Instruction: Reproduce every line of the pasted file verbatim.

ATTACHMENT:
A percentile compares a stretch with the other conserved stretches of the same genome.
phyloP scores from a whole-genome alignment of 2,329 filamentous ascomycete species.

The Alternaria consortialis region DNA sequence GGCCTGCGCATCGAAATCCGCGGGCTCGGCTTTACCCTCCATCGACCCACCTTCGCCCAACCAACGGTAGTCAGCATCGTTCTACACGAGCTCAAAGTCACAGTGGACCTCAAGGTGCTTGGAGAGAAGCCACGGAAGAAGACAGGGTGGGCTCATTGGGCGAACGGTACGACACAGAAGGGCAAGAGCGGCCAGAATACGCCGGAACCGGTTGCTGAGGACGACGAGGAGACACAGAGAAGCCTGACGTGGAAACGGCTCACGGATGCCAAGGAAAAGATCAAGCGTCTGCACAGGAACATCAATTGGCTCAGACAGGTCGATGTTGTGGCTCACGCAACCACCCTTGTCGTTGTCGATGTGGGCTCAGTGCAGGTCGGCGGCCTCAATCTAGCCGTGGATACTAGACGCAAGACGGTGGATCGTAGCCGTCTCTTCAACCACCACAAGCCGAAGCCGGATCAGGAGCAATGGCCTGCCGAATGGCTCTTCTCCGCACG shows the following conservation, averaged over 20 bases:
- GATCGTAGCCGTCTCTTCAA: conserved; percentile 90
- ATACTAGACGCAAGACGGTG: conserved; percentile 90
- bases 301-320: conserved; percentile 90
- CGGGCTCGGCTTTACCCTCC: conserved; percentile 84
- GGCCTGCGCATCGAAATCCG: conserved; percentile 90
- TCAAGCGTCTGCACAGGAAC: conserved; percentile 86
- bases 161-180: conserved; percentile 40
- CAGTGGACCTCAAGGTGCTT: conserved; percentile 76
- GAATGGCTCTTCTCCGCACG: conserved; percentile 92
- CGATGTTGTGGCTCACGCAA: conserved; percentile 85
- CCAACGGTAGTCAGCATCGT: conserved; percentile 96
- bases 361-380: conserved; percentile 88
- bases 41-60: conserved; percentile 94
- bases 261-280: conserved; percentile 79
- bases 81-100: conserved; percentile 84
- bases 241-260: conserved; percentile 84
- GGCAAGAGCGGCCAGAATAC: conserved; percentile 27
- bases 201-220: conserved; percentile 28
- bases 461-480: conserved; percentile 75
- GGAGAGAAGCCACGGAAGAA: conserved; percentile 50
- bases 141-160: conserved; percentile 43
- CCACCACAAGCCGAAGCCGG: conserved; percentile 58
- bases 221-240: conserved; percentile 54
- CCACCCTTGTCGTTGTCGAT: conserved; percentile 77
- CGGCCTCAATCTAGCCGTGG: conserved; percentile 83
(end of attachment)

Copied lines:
A percentile compares a stretch with the other conserved stretches of the same genome.
phyloP scores from a whole-genome alignment of 2,329 filamentous ascomycete species.

The Alternaria consortialis region DNA sequence GGCCTGCGCATCGAAATCCGCGGGCTCGGCTTTACCCTCCATCGACCCACCTTCGCCCAACCAACGGTAGTCAGCATCGTTCTACACGAGCTCAAAGTCACAGTGGACCTCAAGGTGCTTGGAGAGAAGCCACGGAAGAAGACAGGGTGGGCTCATTGGGCGAACGGTACGACACAGAAGGGCAAGAGCGGCCAGAATACGCCGGAACCGGTTGCTGAGGACGACGAGGAGACACAGAGAAGCCTGACGTGGAAACGGCTCACGGATGCCAAGGAAAAGATCAAGCGTCTGCACAGGAACATCAATTGGCTCAGACAGGTCGATGTTGTGGCTCACGCAACCACCCTTGTCGTTGTCGATGTGGGCTCAGTGCAGGTCGGCGGCCTCAATCTAGCCGTGGATACTAGACGCAAGACGGTGGATCGTAGCCGTCTCTTCAACCACCACAAGCCGAAGCCGGATCAGGAGCAATGGCCTGCCGAATGGCTCTTCTCCGCACG shows the following conservation, averaged over 20 bases:
- GATCGTAGCCGTCTCTTCAA: conserved; percentile 90
- ATACTAGACGCAAGACGGTG: conserved; percentile 90
- bases 301-320: conserved; percentile 90
- CGGGCTCGGCTTTACCCTCC: conserved; percentile 84
- GGCCTGCGCATCGAAATCCG: conserved; percentile 90
- TCAAGCGTCTGCACAGGAAC: conserved; percentile 86
- bases 161-180: conserved; percentile 40
- CAGTGGACCTCAAGGTGCTT: conserved; percentile 76
- GAATGGCTCTTCTCCGCACG: conserved; percentile 92
- CGATGTTGTGGCTCACGCAA: conserved; percentile 85
- CCAACGGTAGTCAGCATCGT: conserved; percentile 96
- bases 361-380: conserved; percentile 88
- bases 41-60: conserved; percentile 94
- bases 261-280: conserved; percentile 79
- bases 81-100: conserved; percentile 84
- bases 241-260: conserved; percentile 84
- GGCAAGAGCGGCCAGAATAC: conserved; percentile 27
- bases 201-220: conserved; percentile 28
- bases 461-480: conserved; percentile 75
- GGAGAGAAGCCACGGAAGAA: conserved; percentile 50
- bases 141-160: conserved; percentile 43
- CCACCACAAGCCGAAGCCGG: conserved; percentile 58
- bases 221-240: conserved; percentile 54
- CCACCCTTGTCGTTGTCGAT: conserved; percentile 77
- CGGCCTCAATCTAGCCGTGG: conserved; percentile 83